On Tuesday, he was scheduled to visit lawmakers in Parliament to try to persuade them to ratify the deal, a step he has never taken before over a single specific issue. Lee is also under pressure in the polls, and facing criticism over his North Korea policy.

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National Security
11:01 pm
Mon November 14, 2011

As Iraq Hostilities End, Fate Of Combatant Unclear

U.S. authorities must now decide the fate of Ali Mussa Daqduq — shown here on a poster at a 2007 U.S. military news conference in Baghdad — and other enemy combatants once troops withdraw from Iraq.
Chris Hondros AFP/Getty Images

As the U.S. winds down operations in Iraq, national security officials have a big decision to make: what to do with a senior explosives expert captured by American troops five years ago.

Ali Mussa Daqduq is accused of organizing a kidnapping in Iraq that left five U.S. service members dead. But authorities don't have the power to hold him indefinitely under the congressional authorization approved after the Sept. 11, 2001, attacks because he's tied to Hezbollah, a militant group from Lebanon — not al-Qaida.

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Planet Money
11:01 pm
Mon November 14, 2011

Why Amazon Loses Money On Every Kindle Fire

If you wanted a tablet but thought the price of an iPad was too steep, Amazon has a message for you. You can't afford NOT to buy yourself a Kindle Fire.

The new table sells for $199 — less than half the price of an iPad.

Amazon can sell for such a low price partly because it's willing to sell each Kindle Fire for less than it costs to produce.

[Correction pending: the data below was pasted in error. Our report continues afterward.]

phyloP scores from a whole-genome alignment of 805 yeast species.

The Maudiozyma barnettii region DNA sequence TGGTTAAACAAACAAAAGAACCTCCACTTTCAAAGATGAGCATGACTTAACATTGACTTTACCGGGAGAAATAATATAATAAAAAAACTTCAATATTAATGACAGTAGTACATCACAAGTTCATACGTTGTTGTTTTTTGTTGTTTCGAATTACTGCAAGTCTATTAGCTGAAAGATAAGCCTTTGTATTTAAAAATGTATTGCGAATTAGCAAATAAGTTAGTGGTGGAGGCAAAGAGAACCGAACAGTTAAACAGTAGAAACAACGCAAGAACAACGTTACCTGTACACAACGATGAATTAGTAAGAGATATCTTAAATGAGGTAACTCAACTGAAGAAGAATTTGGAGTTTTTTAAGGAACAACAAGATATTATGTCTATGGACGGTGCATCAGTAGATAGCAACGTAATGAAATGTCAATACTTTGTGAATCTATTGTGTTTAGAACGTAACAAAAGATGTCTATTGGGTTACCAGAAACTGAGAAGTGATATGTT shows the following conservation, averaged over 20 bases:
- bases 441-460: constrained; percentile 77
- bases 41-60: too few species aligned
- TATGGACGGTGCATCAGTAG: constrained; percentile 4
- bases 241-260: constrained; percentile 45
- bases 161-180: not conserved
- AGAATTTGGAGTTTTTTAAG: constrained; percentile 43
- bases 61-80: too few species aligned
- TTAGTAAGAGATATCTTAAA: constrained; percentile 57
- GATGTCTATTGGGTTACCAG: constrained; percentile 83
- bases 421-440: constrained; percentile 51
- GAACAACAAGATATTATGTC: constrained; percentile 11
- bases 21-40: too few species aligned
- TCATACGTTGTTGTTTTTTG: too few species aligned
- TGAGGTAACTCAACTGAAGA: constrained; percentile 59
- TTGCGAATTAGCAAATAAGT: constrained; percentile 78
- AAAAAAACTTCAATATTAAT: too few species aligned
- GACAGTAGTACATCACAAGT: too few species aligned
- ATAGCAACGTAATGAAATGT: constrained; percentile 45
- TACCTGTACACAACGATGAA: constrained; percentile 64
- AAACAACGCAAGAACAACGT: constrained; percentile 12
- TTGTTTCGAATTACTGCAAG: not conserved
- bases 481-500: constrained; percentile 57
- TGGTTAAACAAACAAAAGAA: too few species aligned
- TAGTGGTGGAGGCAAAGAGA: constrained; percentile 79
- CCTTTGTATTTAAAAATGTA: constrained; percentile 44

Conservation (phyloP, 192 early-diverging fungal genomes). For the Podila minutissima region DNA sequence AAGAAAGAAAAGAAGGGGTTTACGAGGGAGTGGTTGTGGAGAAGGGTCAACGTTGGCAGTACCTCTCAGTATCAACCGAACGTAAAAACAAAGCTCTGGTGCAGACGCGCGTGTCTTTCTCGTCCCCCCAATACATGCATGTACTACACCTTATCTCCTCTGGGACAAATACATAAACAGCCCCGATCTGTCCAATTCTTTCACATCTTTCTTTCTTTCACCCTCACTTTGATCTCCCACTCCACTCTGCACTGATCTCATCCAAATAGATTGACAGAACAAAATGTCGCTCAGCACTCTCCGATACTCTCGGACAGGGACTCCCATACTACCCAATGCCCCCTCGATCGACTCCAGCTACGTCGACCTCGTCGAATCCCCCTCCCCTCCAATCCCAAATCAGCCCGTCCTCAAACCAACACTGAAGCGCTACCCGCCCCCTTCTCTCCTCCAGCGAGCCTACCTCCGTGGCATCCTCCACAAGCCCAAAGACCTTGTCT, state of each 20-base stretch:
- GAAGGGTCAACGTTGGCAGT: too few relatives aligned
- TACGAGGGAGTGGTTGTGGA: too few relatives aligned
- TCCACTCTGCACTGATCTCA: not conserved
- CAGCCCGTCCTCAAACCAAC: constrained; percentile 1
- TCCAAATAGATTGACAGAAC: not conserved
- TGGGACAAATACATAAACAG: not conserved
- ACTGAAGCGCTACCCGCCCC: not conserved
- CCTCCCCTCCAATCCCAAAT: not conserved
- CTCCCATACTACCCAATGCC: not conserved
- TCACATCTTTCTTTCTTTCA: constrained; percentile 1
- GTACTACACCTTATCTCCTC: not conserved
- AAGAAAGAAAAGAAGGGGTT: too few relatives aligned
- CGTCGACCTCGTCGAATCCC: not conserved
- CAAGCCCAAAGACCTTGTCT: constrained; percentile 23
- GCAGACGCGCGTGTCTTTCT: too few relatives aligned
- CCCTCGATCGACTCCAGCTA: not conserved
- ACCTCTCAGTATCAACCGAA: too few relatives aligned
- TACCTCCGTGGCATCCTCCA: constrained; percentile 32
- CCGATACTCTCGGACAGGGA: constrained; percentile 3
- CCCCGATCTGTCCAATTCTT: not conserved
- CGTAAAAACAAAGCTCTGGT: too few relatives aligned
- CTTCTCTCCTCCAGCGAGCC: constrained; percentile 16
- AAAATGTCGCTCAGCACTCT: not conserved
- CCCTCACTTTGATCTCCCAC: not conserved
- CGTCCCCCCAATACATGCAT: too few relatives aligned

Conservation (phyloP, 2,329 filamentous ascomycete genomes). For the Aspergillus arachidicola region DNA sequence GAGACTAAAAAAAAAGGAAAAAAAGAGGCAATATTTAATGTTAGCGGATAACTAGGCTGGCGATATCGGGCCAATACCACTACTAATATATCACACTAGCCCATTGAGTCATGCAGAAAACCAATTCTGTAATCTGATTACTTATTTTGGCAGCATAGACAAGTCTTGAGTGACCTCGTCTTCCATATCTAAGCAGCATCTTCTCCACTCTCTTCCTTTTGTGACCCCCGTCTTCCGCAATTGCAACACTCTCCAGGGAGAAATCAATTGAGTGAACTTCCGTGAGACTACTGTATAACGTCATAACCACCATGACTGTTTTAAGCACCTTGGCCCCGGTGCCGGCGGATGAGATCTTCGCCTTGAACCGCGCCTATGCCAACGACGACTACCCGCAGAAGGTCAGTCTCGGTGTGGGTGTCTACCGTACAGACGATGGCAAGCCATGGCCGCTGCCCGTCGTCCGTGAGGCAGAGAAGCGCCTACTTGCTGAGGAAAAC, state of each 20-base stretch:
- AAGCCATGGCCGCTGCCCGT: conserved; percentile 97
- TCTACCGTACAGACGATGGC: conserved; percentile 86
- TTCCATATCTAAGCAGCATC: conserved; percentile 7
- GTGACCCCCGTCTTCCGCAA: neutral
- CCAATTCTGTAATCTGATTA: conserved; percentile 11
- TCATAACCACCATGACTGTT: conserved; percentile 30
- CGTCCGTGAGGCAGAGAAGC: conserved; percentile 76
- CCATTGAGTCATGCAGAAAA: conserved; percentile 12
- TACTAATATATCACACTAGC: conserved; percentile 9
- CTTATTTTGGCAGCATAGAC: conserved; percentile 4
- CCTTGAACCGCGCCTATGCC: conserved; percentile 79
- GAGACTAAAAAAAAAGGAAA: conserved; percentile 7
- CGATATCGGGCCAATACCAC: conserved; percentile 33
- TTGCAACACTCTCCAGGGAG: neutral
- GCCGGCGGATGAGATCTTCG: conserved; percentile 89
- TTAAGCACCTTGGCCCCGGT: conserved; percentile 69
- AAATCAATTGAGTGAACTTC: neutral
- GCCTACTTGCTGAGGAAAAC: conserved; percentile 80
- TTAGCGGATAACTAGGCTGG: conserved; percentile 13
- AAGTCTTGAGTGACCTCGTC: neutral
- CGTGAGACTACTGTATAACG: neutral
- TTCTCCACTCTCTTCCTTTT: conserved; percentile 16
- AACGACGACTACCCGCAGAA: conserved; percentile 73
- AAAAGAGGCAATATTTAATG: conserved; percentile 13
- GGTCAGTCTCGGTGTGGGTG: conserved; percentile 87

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Around the Nation
11:01 pm
Mon November 14, 2011

Wisconsin Democrats Launch Walker Recall Effort

Opponents of Wisconsin Gov. Scott Walker, upset about the governor's move last spring to curb collective-bargaining rights for many public employees, are circulating petitions Tuesday in a campaign to recall him from office.

The Republican's critics will need to collect their signatures in the next 60 days.

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The Two-Way
5:46 pm
Mon November 14, 2011

TransCanada To Reroute Keystone XL Pipeline

TransCanada announced today that it would reroute its planed Keystone XL Pipeline, which would carry crude oil from Canada to Texas. The company said the new route woud avoid the Sandhills area of Nebraska, which is home to an important aquifer.

The AP reports:

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The Two-Way
5:30 pm
Mon November 14, 2011

Reports: Sarkozy Makes Amends With Netanyahu After 'Hot Mic' Comments

President Obama, right, and French President Nicolas Sarkozy last Thursday in Cannes, France.
Jewel Samad AFP/Getty Images

Originally published on Mon November 21, 2011 6:15 pm

French President Nicolas Sarkozy has sent a friendly letter to Israeli Prime Minister Benjamin Netanyahu, the AFP, Reuters and Israeli news outlets are reporting.